"They understood that there are instances when the gains in security from government action are not worth the added constraints on our freedom. But they also understood that the danger of too much government is matched by the perils of too little; that without the leavening hand of wise policy, markets can crash, monopolies can stifle competition, and the vulnerable can be exploited. And they knew that when any government measure, no matter how carefully crafted or beneficial, is subject to scorn; when any efforts to help people in need are attacked as un-American; when facts and reason are thrown overboard and only timidity passes for wisdom, and we can no longer even engage in a civil conversation with each other over the things that truly matter – that at that point we don't merely lose our capacity to solve big challenges. We lose something essential about ourselves.
What was true then remains true today. I understand how difficult this health care debate has been. I know that many in this country are deeply skeptical that government is looking out for them. I understand that the politically safe move would be to kick the can further down the road – to defer reform one more year, or one more election, or one more term.
But that's not what the moment calls for. That's not what we came here to do. We did not come to fear the future. We came here to shape it. I still believe we can act even when it's hard. I still believe we can replace acrimony with civility, and gridlock with progress. I still believe we can do great things, and that here and now we will meet history's test.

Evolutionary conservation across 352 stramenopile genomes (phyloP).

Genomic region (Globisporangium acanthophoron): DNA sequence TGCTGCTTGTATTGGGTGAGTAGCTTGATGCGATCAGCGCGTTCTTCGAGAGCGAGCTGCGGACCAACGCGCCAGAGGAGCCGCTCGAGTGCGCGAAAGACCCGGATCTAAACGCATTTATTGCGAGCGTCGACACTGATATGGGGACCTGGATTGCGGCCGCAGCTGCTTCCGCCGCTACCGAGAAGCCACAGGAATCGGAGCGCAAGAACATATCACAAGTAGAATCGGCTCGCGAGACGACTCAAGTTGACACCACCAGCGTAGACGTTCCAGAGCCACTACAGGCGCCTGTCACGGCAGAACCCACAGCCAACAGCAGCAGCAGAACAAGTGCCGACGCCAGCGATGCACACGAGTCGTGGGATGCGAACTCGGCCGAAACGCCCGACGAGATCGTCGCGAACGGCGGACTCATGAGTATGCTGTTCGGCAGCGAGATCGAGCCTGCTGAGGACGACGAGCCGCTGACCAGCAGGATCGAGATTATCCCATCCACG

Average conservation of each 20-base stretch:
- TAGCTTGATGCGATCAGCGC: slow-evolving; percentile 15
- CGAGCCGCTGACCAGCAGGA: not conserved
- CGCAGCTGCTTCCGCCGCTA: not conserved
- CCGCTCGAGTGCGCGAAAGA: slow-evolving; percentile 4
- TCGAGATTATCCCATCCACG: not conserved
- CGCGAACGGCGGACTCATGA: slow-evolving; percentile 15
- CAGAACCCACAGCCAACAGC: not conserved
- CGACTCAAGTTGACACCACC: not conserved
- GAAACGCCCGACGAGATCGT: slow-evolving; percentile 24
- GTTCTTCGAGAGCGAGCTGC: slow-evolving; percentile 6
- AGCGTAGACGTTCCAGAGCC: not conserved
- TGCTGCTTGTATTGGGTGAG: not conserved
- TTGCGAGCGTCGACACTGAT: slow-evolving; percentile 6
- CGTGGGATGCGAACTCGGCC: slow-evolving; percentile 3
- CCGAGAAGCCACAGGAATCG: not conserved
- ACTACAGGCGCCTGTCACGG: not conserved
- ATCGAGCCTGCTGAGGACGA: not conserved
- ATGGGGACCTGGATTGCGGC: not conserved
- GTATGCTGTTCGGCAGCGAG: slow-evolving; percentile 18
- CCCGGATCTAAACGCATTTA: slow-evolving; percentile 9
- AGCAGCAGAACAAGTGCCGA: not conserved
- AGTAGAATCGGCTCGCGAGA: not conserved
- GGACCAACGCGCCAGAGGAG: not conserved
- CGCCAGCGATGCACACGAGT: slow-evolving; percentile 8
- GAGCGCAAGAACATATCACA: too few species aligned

Because that is who we are. That is our calling. That is our character. Thank you, God Bless You, and may God Bless the United States of America." -- President Barack H. Obama, speaking about health care reform before a joint session of Congress held on Wednesday, September 9, 2009.
Some Quick Thoughts:
There were no real surprises. He basically regurgitated or represented the outlines of a plan he laid out during the campaign season. The basic components are the same - a health insurance exchange, mandatory treatment without precondition discrimination, no health insurance mandates and some undefined cuts in medicare fraud.
Two things that are new - individual mandates and a relief fund for those who cannot afford health insurance until the new exchange is created.
The president's defense of the public option was forceful.I was most particularly impressed with his attempt to repudiate the socialized medicine claim by comparing the public option on health insurance to a public college or public university. Public colleges do provide students with an affordable (relatively speaking) means to obtain the four-year degree that was at one point. The president obviously will not let the public option stand in the way of a health care reform bill. It will be sacrificed in order to gain whatever votes are necessary to win final approval. Nevertheless I was pleased to see him make the case for the public option while demolishing the argument that he is somehow socializing health care.